I stumbled across a discussion on Facebook recently where bereaved dog owners were comparing notes about the final moments of their pets’ lives. One thing that kept cropping up was how many people said their dog died with its eyes open.
There was lots of conjecture from people who believed this happened because the dog knew it was dying, through to people who said it was simply a case of how the body works. I wanted to find out for certain though, so spoke with a vet I know, plus did some online research.
What I found was quite surprising and went against the popular opinion of the dog owners on the social media discussion; not all dogs die with their eyes open. In fact, it’s a misnomer that they do.
Do dogs die with their eyes open or closed?
Some dogs die with their eyes open; some die with their eyes closed. And whether the eyes are open or shut completely depends on how they die, whether it’s in their sleep, peacefully, of them being awake at the time of death.
This quote from a vet sums up the answer to question quite neatly:
“Having been a vet for over 25 years, I have seen many dogs die, some of whom I’ve had to put to sleep. There is no pattern to these dog deaths, aside from the situation in which they pass away. For example, I have seen eyes open, eyes closed, and eyes half shut. How their eyelids appear depends on the manner and timing of death. If they dog is conscious at time of death, the eyes will remain open. If asleep, the eyes will remain closed when they die.”
Why do some dogs die with their eyes open?
Dogs that die with their eyes open will be those that were surprised at time of their death, or dogs that were awake and lucid when they passed.
The reasons that dog eyes don’t automatically shut when they die is the same reason why human eyelids don’t shut when we die – muscle.
To close your eyes, you need to actively use muscle control. Closing of the eyelids is something that dogs need to want to do, and let’s be honest, making sure their eyes are closed when they are at the point of death probably isn’t high on their agenda – I know it wouldn’t be for me!
Having said that, there is no natural state of the eyelid. Dog eyelids are closed by a muscle called the orbicularis oculi. It has an opposite pulling muscle called the levator palpebrae superioris that opens the eyelid.
What this means is that if a dog’s eyes are open when it dies, they will stay open. If a dog’s eyes are closed when they die, they will stay closed. Death will respect the eyelid muscle being used at the time of passing.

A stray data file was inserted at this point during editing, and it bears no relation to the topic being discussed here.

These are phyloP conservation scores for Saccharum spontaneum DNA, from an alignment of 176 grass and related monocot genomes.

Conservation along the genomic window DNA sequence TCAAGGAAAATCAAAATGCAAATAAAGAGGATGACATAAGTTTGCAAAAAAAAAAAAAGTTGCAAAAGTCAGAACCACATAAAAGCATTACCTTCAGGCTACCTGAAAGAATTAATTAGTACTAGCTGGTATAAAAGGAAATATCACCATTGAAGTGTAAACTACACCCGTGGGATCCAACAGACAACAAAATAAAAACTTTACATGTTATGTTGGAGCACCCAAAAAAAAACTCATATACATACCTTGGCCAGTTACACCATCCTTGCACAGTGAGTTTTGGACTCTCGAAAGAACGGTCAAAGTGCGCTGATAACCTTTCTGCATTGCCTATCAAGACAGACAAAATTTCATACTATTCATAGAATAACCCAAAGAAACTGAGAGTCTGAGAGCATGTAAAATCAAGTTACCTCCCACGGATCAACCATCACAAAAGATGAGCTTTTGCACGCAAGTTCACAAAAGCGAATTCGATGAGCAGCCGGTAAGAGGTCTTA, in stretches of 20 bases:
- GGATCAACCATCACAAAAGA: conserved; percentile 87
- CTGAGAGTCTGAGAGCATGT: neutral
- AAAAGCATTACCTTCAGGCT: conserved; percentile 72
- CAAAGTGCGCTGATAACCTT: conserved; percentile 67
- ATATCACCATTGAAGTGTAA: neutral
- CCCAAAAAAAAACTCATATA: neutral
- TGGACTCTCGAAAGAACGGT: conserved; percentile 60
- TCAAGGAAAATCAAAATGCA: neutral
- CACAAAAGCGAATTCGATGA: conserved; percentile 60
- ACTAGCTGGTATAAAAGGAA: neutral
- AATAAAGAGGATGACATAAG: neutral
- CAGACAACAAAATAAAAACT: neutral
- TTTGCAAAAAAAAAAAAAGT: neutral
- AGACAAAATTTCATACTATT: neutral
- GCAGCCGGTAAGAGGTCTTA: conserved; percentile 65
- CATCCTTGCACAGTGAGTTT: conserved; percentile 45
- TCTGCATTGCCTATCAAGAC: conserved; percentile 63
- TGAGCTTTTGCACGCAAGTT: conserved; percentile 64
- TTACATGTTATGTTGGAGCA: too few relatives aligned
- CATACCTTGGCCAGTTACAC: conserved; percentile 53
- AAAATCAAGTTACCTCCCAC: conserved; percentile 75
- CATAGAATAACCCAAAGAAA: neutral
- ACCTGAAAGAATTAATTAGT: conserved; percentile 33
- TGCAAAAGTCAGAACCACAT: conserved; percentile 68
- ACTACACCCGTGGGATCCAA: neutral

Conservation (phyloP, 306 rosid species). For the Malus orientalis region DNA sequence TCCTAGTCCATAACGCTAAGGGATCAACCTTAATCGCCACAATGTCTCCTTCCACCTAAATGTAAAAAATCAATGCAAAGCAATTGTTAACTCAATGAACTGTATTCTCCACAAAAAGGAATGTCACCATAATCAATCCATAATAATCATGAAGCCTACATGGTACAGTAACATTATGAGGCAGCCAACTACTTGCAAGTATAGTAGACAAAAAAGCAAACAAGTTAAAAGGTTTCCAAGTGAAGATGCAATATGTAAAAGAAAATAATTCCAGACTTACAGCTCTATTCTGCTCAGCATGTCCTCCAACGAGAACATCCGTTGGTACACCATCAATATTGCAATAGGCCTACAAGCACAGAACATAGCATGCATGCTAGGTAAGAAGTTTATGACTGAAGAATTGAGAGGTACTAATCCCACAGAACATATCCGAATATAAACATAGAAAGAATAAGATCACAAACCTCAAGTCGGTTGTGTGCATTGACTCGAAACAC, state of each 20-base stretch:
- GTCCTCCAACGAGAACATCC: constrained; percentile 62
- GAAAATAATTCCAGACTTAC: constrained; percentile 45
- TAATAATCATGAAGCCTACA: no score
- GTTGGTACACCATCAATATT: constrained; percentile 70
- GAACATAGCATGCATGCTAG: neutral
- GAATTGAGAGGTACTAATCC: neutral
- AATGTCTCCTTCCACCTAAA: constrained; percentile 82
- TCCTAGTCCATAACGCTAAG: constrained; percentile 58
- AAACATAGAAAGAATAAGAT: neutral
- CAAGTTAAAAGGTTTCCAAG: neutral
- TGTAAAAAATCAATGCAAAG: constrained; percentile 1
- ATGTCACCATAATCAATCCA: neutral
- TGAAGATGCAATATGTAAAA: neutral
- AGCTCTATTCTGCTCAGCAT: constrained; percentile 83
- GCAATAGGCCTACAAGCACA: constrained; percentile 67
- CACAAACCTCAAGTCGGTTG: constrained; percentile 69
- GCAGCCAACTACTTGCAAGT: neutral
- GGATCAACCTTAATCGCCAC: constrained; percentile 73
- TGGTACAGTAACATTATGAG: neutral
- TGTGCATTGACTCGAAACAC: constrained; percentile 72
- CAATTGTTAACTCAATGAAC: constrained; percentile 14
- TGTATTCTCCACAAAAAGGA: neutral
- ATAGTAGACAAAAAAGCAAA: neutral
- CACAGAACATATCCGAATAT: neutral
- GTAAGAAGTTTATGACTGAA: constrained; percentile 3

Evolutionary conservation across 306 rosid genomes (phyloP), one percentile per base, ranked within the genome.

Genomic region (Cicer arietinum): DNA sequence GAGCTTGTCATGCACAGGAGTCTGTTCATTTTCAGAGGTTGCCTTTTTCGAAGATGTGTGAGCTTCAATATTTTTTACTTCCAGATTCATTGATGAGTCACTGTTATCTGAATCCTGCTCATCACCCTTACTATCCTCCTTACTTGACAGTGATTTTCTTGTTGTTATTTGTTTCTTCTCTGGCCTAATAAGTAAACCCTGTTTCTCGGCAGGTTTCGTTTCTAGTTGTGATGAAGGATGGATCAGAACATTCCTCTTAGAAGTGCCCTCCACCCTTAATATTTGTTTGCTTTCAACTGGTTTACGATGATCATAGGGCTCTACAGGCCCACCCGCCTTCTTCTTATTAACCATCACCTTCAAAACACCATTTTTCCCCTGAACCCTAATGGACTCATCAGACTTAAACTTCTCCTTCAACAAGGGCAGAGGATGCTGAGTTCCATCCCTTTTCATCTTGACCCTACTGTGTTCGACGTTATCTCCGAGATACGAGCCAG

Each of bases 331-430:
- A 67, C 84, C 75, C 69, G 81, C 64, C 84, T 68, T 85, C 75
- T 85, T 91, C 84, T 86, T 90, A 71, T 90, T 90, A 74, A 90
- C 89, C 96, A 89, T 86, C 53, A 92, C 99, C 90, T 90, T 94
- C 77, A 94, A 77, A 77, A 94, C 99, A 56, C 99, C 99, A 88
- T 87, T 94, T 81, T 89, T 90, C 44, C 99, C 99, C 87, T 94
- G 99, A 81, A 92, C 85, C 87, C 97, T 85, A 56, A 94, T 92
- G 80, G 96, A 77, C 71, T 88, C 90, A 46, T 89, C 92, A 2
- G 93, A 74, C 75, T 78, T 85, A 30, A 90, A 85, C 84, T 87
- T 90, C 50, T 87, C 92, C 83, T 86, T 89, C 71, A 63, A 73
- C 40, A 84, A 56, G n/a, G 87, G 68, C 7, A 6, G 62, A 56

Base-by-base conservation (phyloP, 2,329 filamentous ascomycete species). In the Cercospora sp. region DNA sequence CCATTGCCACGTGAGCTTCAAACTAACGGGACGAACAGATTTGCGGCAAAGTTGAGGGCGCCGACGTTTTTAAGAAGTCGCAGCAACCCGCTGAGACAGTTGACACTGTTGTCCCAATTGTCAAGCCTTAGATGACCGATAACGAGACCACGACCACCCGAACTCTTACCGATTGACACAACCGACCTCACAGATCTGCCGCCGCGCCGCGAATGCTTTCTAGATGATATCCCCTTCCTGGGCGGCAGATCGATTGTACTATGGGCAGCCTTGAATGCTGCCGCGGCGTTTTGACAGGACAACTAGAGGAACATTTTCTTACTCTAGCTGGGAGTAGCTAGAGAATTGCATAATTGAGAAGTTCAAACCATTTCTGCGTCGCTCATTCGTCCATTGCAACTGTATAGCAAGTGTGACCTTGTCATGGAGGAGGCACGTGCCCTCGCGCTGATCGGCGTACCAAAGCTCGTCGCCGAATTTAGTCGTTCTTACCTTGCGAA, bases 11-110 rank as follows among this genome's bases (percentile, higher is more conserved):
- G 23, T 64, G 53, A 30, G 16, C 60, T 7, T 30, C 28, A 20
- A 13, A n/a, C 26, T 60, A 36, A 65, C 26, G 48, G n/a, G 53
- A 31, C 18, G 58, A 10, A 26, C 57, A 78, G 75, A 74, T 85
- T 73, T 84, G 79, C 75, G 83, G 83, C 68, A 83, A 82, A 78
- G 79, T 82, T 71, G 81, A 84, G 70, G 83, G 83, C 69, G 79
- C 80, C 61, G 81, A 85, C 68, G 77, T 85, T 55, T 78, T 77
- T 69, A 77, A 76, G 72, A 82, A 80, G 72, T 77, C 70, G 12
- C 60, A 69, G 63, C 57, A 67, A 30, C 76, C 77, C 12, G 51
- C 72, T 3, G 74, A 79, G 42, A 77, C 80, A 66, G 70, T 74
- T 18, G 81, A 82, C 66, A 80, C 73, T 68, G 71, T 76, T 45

To conclude, if you are wondering why your dog died with her eyes open, the simplest answer is because her eyes were open.
Unfortunately it could have meant your dog had some awareness of what was happening, or was in shock, but hopefully it would have been a quick death.
Did You Know: Dogs aren’t born with their eyes open and it’s all due to an evolutionary trait. Here’s when you can expect a puppy’s eyes to open and how good their eyesight will be.
How cultures and religions interpret open eyes at death
I read an interesting piece of research that was conducted to observe full or partial eyelid closure after death in humans. The study found that 63% of human patients in a hospital setting died with their eyes closed, with the physiology behind it appearing to be the same as with dogs.
What was quite intriguing though was how different theories and beliefs have cropped up over time about death and the eyes being open. Here is one of the more interesting statements from the intro to the study.
“Chinese and Taoist belief suggests that the dead have to be judged in hell and punished according to the sins that they have committed in life. In such societies the startled post-mortem appearance of fixed open eyes suggests a fearful, and not a peaceful judgement.”
I then found a blog that explained how dying with your eyes open could be interpreted in Hinduism.
“Hindus have a Brahmin priest that helps the dying person to stay focused on God by saying the name of Ram (a Hindu God) or a healing mantra (a prayer or a chant). A person who has dies has a peaceful expression and their eyes and mouth (where the spirit exits) are slightly open.”
All of this raises an additional question for me; do dogs know when they are dying?
From my research, I found that scientists have no real way of knowing the answer to this. It’s unlikely that we will ever definitively be able to say yes or no to the question.
What is important though, is that owners and vets are able to make informed decision for the well-being of the good with regards to euthanasia. You should try and make your dog’s last days as happy and comfortable as possible. And just so you know, dogs don’t feel in pain when they get put to sleep.
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I’ve written in the past about having to make the difficult choice on when to put down your dog. Here is one of those pieces where I have tried to be as sympathetic, but realistic as possible.